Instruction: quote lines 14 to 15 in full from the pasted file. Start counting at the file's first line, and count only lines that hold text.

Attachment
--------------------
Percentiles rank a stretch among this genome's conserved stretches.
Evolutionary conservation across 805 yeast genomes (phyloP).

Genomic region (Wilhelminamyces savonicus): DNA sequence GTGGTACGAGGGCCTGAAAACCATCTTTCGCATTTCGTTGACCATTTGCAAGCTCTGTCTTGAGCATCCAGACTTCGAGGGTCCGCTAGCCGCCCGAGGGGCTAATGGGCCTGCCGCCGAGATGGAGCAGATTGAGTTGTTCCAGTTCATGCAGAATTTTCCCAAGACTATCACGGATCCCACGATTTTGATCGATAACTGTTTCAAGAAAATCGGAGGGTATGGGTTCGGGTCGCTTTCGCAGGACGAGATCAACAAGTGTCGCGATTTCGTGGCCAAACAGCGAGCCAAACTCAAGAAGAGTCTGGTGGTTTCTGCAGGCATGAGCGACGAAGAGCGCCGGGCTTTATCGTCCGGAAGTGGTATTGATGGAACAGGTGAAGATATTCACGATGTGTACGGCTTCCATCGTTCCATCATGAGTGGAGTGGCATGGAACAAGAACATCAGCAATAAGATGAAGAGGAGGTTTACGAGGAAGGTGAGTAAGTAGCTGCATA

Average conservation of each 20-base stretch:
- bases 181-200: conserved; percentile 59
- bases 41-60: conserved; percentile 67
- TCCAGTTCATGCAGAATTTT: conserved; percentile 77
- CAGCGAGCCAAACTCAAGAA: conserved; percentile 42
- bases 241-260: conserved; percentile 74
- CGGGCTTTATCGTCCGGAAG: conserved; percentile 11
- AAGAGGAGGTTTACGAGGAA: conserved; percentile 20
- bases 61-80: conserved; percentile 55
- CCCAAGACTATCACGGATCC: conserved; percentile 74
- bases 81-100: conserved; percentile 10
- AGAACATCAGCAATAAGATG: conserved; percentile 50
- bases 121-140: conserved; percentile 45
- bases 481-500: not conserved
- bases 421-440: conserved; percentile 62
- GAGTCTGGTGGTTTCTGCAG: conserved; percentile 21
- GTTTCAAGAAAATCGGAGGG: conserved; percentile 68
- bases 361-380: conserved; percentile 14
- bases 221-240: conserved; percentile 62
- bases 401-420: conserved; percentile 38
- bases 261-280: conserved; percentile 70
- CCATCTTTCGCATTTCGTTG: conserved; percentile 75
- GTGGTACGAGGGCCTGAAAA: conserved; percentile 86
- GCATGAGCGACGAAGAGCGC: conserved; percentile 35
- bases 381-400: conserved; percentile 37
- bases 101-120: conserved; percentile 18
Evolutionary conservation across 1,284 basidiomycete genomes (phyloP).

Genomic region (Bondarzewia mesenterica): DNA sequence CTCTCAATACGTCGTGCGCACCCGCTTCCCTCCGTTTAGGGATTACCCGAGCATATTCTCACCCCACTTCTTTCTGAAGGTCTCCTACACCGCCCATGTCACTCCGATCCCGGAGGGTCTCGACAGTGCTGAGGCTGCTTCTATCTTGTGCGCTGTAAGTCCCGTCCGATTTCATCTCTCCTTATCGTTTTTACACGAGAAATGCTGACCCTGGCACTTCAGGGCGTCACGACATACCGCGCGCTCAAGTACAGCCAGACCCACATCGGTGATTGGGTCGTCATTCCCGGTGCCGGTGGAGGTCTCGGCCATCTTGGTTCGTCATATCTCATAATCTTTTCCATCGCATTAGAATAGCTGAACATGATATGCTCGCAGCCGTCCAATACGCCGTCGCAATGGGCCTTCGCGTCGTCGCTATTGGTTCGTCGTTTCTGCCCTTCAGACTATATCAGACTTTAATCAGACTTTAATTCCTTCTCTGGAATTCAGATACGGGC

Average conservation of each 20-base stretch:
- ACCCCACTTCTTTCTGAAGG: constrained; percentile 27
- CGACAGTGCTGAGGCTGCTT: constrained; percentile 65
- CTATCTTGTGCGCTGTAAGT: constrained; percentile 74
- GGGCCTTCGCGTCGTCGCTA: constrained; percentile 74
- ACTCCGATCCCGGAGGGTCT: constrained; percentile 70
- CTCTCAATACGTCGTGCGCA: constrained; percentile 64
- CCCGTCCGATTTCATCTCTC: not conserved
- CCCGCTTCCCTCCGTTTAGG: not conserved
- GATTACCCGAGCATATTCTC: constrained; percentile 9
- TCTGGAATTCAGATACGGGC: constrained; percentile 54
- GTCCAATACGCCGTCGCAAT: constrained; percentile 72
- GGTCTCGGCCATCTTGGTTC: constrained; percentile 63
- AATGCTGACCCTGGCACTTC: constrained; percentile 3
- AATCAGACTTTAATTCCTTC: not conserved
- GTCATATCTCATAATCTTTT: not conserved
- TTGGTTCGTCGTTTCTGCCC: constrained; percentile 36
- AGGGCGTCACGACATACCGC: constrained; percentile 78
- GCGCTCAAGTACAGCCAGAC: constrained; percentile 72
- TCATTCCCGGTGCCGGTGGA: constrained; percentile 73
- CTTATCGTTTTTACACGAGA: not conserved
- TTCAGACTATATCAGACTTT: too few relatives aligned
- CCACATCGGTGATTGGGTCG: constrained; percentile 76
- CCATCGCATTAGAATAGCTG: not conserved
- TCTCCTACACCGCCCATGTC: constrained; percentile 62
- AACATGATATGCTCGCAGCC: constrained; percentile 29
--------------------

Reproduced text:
- bases 81-100: conserved; percentile 10
- AGAACATCAGCAATAAGATG: conserved; percentile 50